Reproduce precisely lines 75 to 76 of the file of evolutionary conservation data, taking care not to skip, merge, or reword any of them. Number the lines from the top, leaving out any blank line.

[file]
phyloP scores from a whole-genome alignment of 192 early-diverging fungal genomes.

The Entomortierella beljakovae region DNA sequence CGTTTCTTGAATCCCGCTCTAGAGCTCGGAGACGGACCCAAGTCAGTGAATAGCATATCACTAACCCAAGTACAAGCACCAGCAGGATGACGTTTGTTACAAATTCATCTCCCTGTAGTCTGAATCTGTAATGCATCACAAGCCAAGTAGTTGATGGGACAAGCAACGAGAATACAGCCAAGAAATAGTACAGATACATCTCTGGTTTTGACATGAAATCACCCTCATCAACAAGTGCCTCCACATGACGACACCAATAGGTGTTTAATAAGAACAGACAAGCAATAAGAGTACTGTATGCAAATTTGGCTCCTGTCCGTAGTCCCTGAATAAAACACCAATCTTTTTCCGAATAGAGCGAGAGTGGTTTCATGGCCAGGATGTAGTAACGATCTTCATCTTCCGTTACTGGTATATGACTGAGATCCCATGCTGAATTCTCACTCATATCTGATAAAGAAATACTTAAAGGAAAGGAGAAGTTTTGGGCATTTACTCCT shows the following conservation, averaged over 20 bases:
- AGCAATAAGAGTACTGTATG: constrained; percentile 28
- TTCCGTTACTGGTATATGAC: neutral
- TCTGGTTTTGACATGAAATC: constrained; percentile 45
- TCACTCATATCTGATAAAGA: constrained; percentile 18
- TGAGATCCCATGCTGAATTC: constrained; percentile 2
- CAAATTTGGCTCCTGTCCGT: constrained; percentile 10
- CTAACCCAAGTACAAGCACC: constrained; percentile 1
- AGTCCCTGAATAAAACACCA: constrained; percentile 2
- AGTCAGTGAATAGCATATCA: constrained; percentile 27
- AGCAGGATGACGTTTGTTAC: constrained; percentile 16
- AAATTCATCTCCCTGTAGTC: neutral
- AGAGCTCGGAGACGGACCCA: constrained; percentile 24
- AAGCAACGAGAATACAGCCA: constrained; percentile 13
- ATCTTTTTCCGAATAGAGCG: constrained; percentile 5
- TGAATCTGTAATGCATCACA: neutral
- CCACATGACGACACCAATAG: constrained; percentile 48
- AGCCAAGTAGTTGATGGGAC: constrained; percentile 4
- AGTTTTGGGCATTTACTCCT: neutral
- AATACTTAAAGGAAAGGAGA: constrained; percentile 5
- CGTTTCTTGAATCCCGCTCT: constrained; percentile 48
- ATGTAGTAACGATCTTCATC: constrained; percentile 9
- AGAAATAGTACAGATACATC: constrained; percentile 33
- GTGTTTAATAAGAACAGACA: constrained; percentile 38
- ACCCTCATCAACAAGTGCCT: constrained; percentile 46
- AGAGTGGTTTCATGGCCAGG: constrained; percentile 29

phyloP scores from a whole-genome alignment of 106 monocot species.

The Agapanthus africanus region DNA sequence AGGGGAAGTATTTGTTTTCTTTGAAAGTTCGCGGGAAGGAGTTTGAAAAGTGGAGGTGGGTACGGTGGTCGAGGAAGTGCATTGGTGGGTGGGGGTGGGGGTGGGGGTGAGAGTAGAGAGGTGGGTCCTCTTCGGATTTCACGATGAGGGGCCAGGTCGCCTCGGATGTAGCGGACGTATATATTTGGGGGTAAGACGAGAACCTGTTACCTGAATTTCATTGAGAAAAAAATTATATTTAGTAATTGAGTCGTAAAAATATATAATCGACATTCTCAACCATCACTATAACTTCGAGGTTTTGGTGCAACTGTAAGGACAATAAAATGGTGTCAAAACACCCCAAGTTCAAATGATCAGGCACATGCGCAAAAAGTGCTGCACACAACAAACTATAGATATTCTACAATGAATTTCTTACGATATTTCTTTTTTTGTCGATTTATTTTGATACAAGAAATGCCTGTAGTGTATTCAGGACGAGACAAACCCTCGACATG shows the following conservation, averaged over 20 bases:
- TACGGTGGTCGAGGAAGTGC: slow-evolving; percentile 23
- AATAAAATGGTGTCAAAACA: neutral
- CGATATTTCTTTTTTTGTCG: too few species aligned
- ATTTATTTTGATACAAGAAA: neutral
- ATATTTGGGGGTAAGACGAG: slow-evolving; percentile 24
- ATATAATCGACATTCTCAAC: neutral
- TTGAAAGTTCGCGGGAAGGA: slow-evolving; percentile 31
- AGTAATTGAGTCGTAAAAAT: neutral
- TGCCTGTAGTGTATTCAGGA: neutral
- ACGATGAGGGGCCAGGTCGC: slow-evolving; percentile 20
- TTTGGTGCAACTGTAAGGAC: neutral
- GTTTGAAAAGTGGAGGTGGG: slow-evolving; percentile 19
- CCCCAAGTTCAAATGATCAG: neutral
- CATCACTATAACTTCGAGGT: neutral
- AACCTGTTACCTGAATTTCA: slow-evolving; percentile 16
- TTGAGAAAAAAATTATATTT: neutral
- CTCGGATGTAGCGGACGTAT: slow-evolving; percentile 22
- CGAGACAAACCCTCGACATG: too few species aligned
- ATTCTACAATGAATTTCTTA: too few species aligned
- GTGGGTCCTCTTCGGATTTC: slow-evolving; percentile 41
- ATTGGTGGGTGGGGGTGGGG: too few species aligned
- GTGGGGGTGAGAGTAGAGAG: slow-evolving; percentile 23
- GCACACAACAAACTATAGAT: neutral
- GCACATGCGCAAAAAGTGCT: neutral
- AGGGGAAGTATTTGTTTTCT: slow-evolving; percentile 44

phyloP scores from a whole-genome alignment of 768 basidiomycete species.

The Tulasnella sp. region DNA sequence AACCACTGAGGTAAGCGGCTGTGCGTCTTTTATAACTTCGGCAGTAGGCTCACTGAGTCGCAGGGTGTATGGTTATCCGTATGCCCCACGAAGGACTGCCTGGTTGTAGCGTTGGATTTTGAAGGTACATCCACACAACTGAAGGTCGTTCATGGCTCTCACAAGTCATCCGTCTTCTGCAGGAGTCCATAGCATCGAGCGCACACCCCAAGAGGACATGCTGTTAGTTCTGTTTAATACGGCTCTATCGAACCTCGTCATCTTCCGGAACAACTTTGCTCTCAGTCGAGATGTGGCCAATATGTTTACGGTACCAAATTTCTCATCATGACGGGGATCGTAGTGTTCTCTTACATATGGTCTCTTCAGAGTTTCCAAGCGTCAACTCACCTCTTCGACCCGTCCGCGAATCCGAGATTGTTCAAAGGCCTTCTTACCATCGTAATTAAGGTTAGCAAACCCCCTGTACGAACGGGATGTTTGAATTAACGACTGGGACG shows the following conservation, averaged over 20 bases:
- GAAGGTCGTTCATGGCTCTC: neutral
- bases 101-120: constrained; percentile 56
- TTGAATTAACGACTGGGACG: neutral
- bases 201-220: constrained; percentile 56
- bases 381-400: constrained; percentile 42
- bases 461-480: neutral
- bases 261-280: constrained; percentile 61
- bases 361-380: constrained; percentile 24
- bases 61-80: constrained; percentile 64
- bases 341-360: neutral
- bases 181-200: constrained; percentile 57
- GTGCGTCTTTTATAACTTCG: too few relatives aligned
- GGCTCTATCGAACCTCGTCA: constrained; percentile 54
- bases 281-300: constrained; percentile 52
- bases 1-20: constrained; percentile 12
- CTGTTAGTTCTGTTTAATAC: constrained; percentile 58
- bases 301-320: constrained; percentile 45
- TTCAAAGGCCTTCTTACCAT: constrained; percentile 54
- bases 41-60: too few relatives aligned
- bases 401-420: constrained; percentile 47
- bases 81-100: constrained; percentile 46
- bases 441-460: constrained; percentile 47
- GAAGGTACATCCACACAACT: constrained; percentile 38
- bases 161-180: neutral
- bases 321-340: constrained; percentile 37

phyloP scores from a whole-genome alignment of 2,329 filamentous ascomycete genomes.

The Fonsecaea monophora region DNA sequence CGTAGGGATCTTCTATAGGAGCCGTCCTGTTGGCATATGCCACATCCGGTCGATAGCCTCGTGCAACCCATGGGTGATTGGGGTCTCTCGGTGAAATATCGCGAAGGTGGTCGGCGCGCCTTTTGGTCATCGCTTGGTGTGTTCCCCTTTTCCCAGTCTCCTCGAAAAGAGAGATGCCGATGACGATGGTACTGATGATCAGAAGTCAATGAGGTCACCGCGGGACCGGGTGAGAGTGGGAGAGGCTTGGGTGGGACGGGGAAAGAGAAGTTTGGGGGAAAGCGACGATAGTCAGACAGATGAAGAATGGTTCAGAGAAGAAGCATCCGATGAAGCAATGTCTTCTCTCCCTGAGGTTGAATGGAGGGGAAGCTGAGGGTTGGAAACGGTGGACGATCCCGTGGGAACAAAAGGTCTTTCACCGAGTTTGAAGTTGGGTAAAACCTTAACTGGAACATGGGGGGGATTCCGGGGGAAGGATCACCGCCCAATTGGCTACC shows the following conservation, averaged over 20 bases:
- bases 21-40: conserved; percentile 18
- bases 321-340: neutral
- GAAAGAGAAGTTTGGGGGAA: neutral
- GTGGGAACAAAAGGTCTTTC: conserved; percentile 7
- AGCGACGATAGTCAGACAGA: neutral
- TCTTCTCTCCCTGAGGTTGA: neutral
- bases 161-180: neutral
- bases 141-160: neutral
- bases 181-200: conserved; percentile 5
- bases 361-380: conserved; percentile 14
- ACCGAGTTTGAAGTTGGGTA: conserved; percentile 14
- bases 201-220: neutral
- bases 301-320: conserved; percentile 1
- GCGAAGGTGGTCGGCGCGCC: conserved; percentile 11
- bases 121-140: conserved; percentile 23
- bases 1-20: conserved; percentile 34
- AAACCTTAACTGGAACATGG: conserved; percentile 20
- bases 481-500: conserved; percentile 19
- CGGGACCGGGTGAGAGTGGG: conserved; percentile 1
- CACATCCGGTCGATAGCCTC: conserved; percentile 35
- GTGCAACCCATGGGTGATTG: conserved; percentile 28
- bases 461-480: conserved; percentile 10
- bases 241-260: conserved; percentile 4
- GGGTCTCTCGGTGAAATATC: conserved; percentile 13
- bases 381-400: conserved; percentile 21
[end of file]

- bases 41-60: too few relatives aligned
- bases 401-420: constrained; percentile 47